Date of Award
Doctor of Philosophy (PhD)
The processes responsible for binding together elements of an experience are known to play a role in guiding behavior across a range of domains within human cognition, including perception, memory, and performance. Broadly speaking, this thesis is concerned with how binding processes might contribute to behavior in another research domain that has received little attention from this perspective, namely, the generation of explicit awareness of statistical relations. More specifically, the primary goal of this thesis was to examine how these binding processes mediate explicit awareness of contingencies between perceptual events, and how this awareness is related to the phenomenological and mnemonic consequences of these binding processes. The empirical work presented in this thesis suggests that awareness of strong statistical regularities is heavily influenced by the relationship between feature bindings across successive visual events, and that mismatches in feature bindings can obscure awareness of these regularities. Furthermore, it was found that binding mismatches likely obscure such awareness by way of their phenomenological and mnemonic consequences. The experimental results from this thesis have important implications for understanding the processes that govern the acquisition of explicit awareness of contingencies, and for theories of visual memory. It is suggested that binding processes may play a role in controlling the coordination between short-term memory representations and ongoing perceptual input.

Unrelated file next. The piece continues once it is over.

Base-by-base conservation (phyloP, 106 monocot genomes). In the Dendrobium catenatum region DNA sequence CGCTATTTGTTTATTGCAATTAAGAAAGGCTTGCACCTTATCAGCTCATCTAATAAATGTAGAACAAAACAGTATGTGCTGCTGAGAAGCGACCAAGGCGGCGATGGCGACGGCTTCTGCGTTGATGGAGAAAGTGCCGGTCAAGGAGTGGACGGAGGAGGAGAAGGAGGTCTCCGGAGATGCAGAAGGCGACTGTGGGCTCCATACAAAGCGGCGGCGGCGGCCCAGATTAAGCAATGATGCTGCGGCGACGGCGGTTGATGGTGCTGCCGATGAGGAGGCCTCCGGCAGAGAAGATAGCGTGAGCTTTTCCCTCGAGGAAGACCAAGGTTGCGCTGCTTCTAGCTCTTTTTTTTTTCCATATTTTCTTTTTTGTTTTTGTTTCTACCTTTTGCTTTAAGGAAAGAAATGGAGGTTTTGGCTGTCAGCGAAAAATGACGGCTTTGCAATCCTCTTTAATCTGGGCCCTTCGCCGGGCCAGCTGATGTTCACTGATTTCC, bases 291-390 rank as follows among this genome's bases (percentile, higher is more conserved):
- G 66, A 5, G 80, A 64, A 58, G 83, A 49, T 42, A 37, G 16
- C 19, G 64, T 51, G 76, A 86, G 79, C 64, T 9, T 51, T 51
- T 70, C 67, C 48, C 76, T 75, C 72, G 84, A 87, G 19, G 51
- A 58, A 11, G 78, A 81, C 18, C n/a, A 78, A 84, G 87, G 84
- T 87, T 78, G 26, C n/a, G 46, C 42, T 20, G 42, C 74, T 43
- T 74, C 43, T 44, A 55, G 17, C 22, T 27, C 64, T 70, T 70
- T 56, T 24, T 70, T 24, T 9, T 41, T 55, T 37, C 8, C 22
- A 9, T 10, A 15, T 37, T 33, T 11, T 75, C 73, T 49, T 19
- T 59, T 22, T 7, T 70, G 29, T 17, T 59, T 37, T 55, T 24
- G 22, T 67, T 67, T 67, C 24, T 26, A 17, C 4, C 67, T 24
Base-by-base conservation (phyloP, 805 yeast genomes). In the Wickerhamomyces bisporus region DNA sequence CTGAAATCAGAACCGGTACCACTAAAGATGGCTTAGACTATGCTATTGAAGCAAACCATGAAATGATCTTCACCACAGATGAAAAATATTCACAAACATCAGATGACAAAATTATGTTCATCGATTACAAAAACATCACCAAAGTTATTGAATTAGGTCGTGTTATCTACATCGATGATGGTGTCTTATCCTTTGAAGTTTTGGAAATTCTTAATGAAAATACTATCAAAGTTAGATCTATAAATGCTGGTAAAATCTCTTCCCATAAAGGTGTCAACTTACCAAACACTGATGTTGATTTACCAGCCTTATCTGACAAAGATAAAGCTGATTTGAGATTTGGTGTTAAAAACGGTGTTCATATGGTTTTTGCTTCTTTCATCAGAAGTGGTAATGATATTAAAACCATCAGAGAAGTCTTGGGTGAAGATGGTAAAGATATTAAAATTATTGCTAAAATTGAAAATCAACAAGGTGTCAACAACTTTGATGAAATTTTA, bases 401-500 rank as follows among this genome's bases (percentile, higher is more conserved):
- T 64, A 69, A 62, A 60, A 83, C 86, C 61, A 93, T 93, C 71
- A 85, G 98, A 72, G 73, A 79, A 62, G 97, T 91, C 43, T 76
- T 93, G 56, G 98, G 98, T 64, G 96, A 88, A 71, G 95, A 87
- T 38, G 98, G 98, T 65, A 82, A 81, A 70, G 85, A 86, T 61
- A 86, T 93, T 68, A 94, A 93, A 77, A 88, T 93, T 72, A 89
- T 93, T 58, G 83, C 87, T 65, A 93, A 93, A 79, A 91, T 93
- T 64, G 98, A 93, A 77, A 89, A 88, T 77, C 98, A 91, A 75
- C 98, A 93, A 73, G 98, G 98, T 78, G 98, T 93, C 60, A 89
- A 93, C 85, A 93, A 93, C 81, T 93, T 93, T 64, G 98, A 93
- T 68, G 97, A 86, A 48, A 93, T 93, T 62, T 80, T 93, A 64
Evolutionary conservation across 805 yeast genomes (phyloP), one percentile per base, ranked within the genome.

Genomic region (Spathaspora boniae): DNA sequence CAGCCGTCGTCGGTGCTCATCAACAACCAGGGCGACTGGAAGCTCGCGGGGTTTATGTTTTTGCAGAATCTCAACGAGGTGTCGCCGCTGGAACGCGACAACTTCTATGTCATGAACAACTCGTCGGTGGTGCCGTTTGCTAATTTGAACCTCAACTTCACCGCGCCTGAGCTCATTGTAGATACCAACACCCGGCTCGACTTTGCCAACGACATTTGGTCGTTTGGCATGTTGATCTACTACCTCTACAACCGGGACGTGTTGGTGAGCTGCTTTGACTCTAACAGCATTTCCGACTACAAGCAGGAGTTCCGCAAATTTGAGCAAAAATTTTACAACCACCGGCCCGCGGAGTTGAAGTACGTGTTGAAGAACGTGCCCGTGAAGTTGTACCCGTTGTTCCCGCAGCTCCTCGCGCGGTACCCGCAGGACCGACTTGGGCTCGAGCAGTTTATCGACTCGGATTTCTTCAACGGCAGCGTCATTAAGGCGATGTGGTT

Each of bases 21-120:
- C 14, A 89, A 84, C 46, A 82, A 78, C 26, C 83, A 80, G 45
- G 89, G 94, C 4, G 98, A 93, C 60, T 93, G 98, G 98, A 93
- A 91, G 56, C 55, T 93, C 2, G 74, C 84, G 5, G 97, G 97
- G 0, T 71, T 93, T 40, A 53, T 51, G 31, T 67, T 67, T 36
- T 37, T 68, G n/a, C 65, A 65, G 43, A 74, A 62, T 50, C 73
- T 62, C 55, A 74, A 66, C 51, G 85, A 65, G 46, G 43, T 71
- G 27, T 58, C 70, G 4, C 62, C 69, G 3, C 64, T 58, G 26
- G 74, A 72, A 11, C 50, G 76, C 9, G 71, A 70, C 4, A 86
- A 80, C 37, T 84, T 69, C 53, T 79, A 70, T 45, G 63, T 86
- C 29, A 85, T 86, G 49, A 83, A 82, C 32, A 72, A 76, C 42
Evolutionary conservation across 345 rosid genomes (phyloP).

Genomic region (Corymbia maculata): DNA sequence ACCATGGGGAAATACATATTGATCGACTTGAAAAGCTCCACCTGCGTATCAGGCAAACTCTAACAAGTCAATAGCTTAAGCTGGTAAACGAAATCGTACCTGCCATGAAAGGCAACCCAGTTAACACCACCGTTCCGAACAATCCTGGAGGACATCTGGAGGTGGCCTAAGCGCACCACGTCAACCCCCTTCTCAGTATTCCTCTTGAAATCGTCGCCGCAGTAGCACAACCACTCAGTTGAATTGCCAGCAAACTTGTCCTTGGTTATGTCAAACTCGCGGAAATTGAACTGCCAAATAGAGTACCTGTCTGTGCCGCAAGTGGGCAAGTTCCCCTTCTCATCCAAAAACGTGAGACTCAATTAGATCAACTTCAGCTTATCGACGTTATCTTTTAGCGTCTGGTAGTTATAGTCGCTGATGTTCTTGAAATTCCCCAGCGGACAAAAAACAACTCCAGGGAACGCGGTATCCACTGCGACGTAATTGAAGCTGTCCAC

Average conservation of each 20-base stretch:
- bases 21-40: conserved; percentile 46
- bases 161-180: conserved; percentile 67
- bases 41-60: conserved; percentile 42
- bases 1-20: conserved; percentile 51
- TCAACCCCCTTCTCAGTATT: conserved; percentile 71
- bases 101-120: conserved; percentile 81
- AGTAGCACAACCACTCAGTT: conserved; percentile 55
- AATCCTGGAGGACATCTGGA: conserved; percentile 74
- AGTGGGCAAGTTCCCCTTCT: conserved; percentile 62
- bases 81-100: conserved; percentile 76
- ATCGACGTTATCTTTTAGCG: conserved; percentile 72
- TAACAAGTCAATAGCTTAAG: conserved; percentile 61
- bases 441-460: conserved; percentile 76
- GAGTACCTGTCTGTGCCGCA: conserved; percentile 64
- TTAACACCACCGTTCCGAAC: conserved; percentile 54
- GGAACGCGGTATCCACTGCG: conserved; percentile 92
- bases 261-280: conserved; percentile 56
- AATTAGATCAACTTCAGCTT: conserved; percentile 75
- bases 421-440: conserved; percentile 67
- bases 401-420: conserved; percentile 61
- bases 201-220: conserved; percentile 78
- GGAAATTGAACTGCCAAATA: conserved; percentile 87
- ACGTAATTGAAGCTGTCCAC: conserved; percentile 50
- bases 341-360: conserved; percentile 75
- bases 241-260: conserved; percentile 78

Fiacconi, Chris M., "The Role of Perceptual Binding in Memory & Awareness" (2012). Open Access Dissertations and Theses. Paper 7571.
McMaster University Library